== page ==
At this (third) level, what has emerged is a service-oriented architecture for actually developing the software itself. Each group within the enterprise offers its own set of services that are exhibited as service-level agreements for different classes of service and work item types. Clients of those shared resources then submit work requests to their backlog; those requests are queued and selected for processing, just as described throughout this book. If requests from a given client are not being processed quickly enough, it can open up discussion about whether or not the system is designed correctly, and whether or not policies about capacity allocation and class of service need to change. It may even provide sufficient evidence for realigning or augmenting staffing.
- I truly believe that (this review) is essential to delivering a successful enterprise-scale Lean (or Agile) transition.
- Objective, data-driven retrospective on the organization’s performance, i.e., covers all departments or projects
- Sets expectation of objective, data-driven, quantitative management rather than the typical agile qualitative, subjective retrospective
- Provides a monthly feedback loop that enables growth of organizational maturity and organization-level continuous improvement.
- Includes staff, management, executives from the area value stream partners guests
Two Hour Meeting Agenda
Set a business tone via a brief update - remind everyone we are running a business:
- Management action item update (from the last meeting)
- Company financial performance summary (meeting held after monthly close)
- Software group financial performance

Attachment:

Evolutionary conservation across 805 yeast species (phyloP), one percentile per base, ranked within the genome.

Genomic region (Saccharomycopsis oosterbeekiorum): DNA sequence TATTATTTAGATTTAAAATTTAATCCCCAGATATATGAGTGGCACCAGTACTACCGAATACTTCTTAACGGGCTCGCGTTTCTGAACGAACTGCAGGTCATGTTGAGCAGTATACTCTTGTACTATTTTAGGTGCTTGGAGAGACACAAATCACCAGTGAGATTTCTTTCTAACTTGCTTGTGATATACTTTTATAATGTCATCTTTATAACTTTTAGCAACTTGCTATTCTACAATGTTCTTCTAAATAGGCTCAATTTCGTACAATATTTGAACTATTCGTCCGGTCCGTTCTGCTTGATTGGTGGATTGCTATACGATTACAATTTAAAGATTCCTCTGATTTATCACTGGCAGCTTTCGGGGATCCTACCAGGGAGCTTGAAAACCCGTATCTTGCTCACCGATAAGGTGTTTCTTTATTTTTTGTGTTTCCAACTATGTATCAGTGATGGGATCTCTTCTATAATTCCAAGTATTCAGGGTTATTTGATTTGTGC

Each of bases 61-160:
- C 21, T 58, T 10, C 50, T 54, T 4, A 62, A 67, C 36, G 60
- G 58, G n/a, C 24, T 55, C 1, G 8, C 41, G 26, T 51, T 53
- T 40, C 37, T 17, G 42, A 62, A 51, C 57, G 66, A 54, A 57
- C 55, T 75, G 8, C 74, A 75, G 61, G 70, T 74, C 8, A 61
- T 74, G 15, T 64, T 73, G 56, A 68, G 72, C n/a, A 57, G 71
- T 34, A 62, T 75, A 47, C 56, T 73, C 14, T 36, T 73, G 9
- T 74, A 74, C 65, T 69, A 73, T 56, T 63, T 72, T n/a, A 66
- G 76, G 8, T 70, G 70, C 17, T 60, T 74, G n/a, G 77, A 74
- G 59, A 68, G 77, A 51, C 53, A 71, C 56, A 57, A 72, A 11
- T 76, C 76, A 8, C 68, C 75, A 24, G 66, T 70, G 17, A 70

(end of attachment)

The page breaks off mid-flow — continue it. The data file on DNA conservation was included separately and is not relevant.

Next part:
- Planned vs. actual per cost center/project
- Headcount targets, requisitions
Guest speaker, value stream partner:
- Present to the group topics about their work
- They experience the transparency
- Each manager has 8 minutes to present metrics from the above for their department, take questions. Occasionally deep dive a specific topic
- Discuss current events:
- Problems impacting the organization e.g. major project issues, cross value stream challenges etc.
- Celebrate success
A Cautionary Tale
After I left Corbis at the beginning of 2008, my former boss reduced the cadence of the operations reviews to quarterly to save money. After three-quarters, and with that boss also gone, the new leadership questioned the value of the meetings and decided to cancel them altogether. Within another few months the performance of the organization had allegedly depreciated considerably, and the level of organizational maturity had reportedly fallen back from approximately the equivalent of CMMI Model Level 4 to CMMI Model Level 2, from Quantitatively Managed to merely Managed.
We can draw several things from this. The loss of a feedback loop reduced the opportunities for reflection and adaptation that could lead to improvements. Eliminating a meeting focused on objective performance review of the organization sent a message that leadership no longer cared about performance. The result was a significant step backward in organizational maturity and performance in terms of predictability, quality, lead times, and throughput.